Trump vs. Clinton
Elections, and the political campaigns leading up to them are a fascinating, if painfully long, process of measuring a population’s mood. Hillary Clinton has essentially been running for president since she finished runner-up to Barack Obama in 2008 while it’s been over a year and a half since Donald Trump entered the race as an almost completely overlooked candidate. This 2016 presidential election is an unusually stark contrast seemingly between the ultimate outsider and the ultimate insider. Given this, hysteria and hyperbole are to be expected (see recent Brexit similarities). This race is emotional, and that makes it even more interesting than usual.
The electorate’s mood has darkened in recent years. Hope has been largely replaced by anger. Both Bernie Sanders and Donald Trump used anger against the establishment, against corruption, and lack of economic progress for the middle class to fuel their surprisingly strong candidacies. With elections and markets both performing as barometers of mass psychology, it shouldn’t come as much of a surprise that there is a correlation between them. However, the degree of correlation between market performance leading up to elections and the results of those elections may indeed be surprising.
The chart above by Strategas Research Partners shows that the stock market performance over the three months preceding a general election has predicted whether the incumbent party has won or lost the election with amazing accuracy. In an astonishing 19 out of 20 elections since 1928, positive stock market performance in the August-October time-frame has led to an incumbent win and poor stock market performance over those months has resulted in “throwing the bums out”.
Now some statistically well-versed readers may note that “correlation does not imply causation”. Of course, it doesn’t. In fact, we think is that market performance and election outcomes are likely to be coincident symptoms of either optimistic or sour public sentiment. No guarantee this coincident statistic will “work” again, but for those of you interested, 2170 on the S&P 500 is the number to keep in mind. Current prices levels around that same level lends support to recent media reports of essentially a dead heat.
Interest rates and monetary policy
For the first time in recent years, the US Federal Reserve and its interest rate policies have become an important political topic. The markets have undoubtedly become focused on central bank policy. Long term return forecasts are increasingly driven by outlooks for interest rates with much ink being spilled arguing the how and why of interest rates, inflation (or lack of inflation), and monetary policy.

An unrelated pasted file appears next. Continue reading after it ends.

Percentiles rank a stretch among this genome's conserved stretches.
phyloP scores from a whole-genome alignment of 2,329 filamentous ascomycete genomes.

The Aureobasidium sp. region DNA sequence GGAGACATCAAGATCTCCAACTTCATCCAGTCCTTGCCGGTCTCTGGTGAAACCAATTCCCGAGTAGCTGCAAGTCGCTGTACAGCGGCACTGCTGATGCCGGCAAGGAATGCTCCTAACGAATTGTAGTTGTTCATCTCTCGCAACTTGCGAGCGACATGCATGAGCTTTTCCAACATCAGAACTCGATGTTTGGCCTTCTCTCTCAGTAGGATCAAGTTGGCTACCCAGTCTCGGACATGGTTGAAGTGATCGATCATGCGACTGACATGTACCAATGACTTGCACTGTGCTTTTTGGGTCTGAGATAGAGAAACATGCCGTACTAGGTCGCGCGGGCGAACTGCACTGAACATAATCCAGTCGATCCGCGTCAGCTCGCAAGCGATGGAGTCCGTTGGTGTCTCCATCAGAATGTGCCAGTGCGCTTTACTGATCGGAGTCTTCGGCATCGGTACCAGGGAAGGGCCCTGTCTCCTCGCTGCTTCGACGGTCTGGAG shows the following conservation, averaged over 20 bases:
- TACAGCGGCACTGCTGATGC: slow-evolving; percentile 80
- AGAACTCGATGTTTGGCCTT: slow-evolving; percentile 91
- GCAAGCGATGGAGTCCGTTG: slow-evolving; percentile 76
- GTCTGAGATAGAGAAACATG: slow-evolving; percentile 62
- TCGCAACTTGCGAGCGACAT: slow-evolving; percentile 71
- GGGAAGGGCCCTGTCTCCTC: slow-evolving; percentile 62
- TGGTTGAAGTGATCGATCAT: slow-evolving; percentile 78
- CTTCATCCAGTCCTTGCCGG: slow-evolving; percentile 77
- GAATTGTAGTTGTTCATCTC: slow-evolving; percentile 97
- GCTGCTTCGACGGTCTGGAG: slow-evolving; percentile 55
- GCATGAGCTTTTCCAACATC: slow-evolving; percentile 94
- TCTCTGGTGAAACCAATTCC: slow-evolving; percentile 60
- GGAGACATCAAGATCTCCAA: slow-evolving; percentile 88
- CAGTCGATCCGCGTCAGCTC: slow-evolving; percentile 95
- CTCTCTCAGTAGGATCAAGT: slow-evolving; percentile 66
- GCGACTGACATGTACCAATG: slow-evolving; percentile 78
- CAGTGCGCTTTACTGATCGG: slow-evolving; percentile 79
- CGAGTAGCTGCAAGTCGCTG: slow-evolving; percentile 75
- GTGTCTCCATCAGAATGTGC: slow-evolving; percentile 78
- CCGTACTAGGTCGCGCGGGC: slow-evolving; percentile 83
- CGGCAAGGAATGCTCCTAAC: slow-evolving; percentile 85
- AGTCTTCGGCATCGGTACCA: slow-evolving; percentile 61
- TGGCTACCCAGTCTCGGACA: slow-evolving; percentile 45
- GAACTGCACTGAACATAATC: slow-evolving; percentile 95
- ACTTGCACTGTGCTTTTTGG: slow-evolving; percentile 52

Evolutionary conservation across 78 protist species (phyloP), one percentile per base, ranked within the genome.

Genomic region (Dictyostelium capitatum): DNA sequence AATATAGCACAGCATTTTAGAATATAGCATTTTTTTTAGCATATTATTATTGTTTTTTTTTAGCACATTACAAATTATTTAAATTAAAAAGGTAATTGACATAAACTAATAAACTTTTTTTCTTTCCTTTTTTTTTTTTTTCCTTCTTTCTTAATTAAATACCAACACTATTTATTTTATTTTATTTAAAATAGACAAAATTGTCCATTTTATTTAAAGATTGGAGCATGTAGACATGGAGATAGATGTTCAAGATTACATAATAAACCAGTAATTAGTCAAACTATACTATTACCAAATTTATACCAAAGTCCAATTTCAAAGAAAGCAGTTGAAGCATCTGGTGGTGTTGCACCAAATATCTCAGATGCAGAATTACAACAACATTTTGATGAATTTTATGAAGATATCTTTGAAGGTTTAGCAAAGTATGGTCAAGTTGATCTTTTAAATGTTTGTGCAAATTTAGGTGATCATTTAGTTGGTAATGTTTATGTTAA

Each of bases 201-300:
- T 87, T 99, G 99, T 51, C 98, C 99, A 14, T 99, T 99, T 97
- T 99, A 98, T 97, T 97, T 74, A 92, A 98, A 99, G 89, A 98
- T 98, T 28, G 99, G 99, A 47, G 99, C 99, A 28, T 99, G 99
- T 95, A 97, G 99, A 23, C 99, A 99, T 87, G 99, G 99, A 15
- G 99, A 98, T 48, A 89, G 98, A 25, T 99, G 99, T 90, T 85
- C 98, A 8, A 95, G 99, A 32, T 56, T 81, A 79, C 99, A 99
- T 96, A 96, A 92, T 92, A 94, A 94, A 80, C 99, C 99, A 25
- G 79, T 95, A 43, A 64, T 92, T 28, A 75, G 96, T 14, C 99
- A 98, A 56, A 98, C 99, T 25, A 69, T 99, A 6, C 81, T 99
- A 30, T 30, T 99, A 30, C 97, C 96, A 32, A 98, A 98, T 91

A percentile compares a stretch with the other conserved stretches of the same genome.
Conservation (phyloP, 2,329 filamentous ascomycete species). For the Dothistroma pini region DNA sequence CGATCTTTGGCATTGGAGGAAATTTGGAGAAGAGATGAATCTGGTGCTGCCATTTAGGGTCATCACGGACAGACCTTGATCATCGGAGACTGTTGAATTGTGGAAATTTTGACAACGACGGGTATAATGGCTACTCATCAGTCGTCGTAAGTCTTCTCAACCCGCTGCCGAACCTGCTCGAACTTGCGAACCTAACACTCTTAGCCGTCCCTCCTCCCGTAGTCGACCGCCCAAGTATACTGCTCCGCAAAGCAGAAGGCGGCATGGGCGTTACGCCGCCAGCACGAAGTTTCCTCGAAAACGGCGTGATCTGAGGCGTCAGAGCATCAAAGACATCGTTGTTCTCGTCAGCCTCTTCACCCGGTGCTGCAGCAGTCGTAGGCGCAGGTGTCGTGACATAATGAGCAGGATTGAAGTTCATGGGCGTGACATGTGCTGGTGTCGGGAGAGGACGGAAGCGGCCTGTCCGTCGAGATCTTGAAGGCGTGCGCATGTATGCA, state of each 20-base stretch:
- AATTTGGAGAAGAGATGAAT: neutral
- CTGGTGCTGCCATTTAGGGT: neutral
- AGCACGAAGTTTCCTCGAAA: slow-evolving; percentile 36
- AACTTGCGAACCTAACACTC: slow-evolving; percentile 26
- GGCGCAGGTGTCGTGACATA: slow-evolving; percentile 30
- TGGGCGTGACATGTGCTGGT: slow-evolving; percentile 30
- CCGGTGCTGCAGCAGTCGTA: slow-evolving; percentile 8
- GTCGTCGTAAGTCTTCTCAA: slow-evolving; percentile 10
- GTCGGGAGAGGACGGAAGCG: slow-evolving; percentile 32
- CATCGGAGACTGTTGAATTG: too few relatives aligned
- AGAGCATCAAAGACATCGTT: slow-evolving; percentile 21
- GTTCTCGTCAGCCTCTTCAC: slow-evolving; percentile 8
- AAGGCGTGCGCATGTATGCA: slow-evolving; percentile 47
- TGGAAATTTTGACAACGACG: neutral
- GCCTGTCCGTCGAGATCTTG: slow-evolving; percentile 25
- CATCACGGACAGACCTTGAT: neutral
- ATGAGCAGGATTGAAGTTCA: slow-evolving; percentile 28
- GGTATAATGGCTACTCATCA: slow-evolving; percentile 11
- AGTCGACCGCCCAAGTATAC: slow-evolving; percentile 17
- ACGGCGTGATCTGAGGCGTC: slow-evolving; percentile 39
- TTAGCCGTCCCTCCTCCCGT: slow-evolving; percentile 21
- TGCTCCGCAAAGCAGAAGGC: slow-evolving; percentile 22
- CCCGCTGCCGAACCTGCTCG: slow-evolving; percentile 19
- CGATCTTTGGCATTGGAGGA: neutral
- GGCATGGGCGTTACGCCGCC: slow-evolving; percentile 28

Since 1990, inflation and unemployment have fluctuated, but neither increased nor decreased substantially when measured over the entire period. However, interest rates have declined markedly. Why? By aligning the starting points and stripping out all labeling, the following chart attempts to break down the conundrum into the simplest possible graphic:
Unemployment spiked up following the recession of the early 1990s, the bursting dotcom bubble, and the Great Recession of 2008-2009. Inflation reacted during these events but both of these primary indicators of Federal Reserve Policy (the dual mandate) are at roughly the same levels today as they were nearly 27 years ago. However, interest rates are much, much lower. Why?
We’ll leave this question unanswered for now, as it is a complex subject requiring more nuance than the duration of this letter allows. However, we do feel that one primary driver is the fact that short term interest rates are set by human central bankers and not the free market. Humans have a (usually quite reasonable) tendency to “error on the side of caution”. However, as Milton Friedman noted, there is no free lunch in economics. Avoidance of short term risks can have substantial longer term effects.
Furthermore, policy (both political and monetary) has the ability to time-shift consequences. This makes ex-post facto determination of cause and effect difficult. Finally, the tremendous demographic, geopolitical, and technological changes seen in recent decades have probably masked certain feedback processes and allowed the low interest rate trend to persist longer than it otherwise might have.
Regardless of the reasons for low interest rates, the fact remains that real returns are much more elusive today than they were in the past. As investors, we need to address this in our strategy and also in our expectations. The strategy implications are to monitor and limit overall portfolio risk, focus on reducing interest rate exposure to the extent possible, and looking for opportunities to invest in unloved and underappreciated assets.
Oasis of growth?
Speaking of unloved, when was the last time you read a positive news story about any of the emerging market countries (or the group as a whole for that matter?) From impeachment in Brazil, to corruption in Russia, to bubble fears in China and the attempted coup in Turkey, the news has been fairly negative. Compare the recent news drumbeat to the following chart of estimated future economic growth put out by Fidelity (time-frame 2016-2035):
Of course the above numbers are only forecasts. Individual outcomes will absolutely vary from a priori estimates. However, we can often increase our odds by taking a long look at asset classes that seem to have decent long term fundamentals, and are also temporarily “disliked” by the market. Emerging countries are good examples this concept.
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